Florida charter school bill gets bipartisan support

Travis Pillow

A Florida charter school bill cleared its first legislative hurdle on Tuesday, after avoiding the party-line votes and heated debates that have flared in recent years.

The legislation, aimed at improving charter school quality, passed the House Choice and Innovation panel with bipartisan support.

Rep. Irv Slosberg, a South Florida Democrat who voted for the bill, described it as a “beneficial compromise.”

It would create a charter school institute at Florida State University that would help vet charter school applications, examine teacher preparation programs, and otherwise help the state’s 67 school boards manage its roughly 650 charter schools. It would also give school boards more authority to screen charter applicants and make it easier for academically high-performing charters to expand in high-needs neighborhoods.

“Charter schools are like a fast-moving freight train,” Slosberg said. “On one hand you don’t want to get in front of the train, and other other hand you want to slow it down so it doesn’t crash.”

Longtime charter school supporters, including Rep. Dennis Baxley, R-Ocala, said the legislation would help modernize Florida’s 19-year-old charter school laws. He said parents’ access to charter schools can vary depending on where they live.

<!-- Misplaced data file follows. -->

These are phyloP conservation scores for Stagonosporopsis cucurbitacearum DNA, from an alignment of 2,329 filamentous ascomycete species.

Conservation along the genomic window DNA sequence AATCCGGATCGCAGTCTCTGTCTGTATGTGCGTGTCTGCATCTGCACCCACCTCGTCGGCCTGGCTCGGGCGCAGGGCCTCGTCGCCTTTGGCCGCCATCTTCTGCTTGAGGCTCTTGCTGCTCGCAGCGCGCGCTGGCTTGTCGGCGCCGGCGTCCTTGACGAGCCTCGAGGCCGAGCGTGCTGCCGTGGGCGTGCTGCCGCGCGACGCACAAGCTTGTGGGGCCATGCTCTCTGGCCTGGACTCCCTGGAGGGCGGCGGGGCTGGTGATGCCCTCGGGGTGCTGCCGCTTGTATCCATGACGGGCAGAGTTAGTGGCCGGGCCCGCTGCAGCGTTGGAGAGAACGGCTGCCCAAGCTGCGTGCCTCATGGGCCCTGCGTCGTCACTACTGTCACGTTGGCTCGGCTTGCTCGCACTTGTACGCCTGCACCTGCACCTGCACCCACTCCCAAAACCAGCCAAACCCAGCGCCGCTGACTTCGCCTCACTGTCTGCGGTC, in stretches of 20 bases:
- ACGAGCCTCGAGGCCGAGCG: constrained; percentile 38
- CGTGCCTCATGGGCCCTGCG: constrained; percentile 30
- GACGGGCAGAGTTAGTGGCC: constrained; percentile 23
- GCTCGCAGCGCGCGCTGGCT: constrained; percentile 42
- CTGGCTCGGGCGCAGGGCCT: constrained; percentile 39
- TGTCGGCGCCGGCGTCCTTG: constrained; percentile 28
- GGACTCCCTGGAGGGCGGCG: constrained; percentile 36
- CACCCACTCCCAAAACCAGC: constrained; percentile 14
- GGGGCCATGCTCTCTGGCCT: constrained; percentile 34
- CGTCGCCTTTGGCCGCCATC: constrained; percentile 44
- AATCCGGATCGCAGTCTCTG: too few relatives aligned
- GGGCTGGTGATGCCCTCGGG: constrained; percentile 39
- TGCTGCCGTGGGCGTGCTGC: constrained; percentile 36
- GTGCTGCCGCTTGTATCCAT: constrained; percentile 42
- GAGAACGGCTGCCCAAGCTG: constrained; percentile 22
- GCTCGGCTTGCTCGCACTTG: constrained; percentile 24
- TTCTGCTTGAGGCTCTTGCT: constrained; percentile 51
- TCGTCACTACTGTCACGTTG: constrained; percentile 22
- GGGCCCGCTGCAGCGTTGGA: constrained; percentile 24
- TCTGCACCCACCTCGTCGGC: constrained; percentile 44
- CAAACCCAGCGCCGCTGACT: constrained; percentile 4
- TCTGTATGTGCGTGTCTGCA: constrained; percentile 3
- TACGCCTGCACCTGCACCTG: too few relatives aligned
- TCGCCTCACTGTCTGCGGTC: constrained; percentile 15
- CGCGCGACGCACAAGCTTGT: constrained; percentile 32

“I think it’s unconscionable that there’s been barriers, in some places, to make them wait,” he said.

The bill was presented by Rep. Bob Cortes, a first-term Republican elected in a campaign in which school choice was a central issue. He told the panel he wanted to reach a consensus between school districts and charters.

He helped remove provisions intended to hold school districts accountable for the charters they authorize, which had previously drawn criticism from some members of the panel when they discussed draft legislation last month.

Nobody testified against the measure. Jim Horne, a lobbyist who represents charter schools and business groups, said the bill would help address concerns among charter school supporters that poorly run schools could harm their movement. The proposed institute could help make sure charters are prepared to manage a school before they apply to a school board.

“We have seen a lot of applications that probably aren’t quite fully baked and ready for prime time,” he said.

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